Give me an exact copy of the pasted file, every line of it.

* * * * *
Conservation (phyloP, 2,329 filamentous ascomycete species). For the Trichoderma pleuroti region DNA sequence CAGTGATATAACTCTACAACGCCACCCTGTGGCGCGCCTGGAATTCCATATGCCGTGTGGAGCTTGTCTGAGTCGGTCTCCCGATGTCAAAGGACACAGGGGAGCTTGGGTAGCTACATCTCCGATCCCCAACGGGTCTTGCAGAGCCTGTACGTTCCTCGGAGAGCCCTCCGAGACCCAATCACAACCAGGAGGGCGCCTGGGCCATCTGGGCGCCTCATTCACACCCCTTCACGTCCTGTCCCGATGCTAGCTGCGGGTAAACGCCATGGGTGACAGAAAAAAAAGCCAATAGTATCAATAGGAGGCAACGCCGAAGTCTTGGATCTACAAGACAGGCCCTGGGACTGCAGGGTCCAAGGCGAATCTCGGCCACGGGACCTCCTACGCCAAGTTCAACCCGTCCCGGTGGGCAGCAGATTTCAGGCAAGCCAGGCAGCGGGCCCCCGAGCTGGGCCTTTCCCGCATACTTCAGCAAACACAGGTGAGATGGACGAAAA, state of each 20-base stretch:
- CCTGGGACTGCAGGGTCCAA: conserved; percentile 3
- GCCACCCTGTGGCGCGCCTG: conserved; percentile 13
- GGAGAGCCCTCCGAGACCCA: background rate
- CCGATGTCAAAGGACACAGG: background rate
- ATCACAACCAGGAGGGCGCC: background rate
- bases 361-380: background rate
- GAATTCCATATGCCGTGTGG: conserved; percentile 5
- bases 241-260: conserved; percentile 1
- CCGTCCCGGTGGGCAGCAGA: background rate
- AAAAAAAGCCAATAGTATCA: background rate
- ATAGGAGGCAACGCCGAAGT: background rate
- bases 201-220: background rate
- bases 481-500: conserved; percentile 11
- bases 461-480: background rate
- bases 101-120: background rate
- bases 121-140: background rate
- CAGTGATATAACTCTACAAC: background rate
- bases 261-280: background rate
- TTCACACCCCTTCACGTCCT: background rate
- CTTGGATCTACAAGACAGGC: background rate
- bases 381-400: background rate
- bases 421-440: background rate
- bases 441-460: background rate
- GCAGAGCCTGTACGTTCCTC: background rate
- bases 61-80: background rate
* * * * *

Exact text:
Conservation (phyloP, 2,329 filamentous ascomycete species). For the Trichoderma pleuroti region DNA sequence CAGTGATATAACTCTACAACGCCACCCTGTGGCGCGCCTGGAATTCCATATGCCGTGTGGAGCTTGTCTGAGTCGGTCTCCCGATGTCAAAGGACACAGGGGAGCTTGGGTAGCTACATCTCCGATCCCCAACGGGTCTTGCAGAGCCTGTACGTTCCTCGGAGAGCCCTCCGAGACCCAATCACAACCAGGAGGGCGCCTGGGCCATCTGGGCGCCTCATTCACACCCCTTCACGTCCTGTCCCGATGCTAGCTGCGGGTAAACGCCATGGGTGACAGAAAAAAAAGCCAATAGTATCAATAGGAGGCAACGCCGAAGTCTTGGATCTACAAGACAGGCCCTGGGACTGCAGGGTCCAAGGCGAATCTCGGCCACGGGACCTCCTACGCCAAGTTCAACCCGTCCCGGTGGGCAGCAGATTTCAGGCAAGCCAGGCAGCGGGCCCCCGAGCTGGGCCTTTCCCGCATACTTCAGCAAACACAGGTGAGATGGACGAAAA, state of each 20-base stretch:
- CCTGGGACTGCAGGGTCCAA: conserved; percentile 3
- GCCACCCTGTGGCGCGCCTG: conserved; percentile 13
- GGAGAGCCCTCCGAGACCCA: background rate
- CCGATGTCAAAGGACACAGG: background rate
- ATCACAACCAGGAGGGCGCC: background rate
- bases 361-380: background rate
- GAATTCCATATGCCGTGTGG: conserved; percentile 5
- bases 241-260: conserved; percentile 1
- CCGTCCCGGTGGGCAGCAGA: background rate
- AAAAAAAGCCAATAGTATCA: background rate
- ATAGGAGGCAACGCCGAAGT: background rate
- bases 201-220: background rate
- bases 481-500: conserved; percentile 11
- bases 461-480: background rate
- bases 101-120: background rate
- bases 121-140: background rate
- CAGTGATATAACTCTACAAC: background rate
- bases 261-280: background rate
- TTCACACCCCTTCACGTCCT: background rate
- CTTGGATCTACAAGACAGGC: background rate
- bases 381-400: background rate
- bases 421-440: background rate
- bases 441-460: background rate
- GCAGAGCCTGTACGTTCCTC: background rate
- bases 61-80: background rate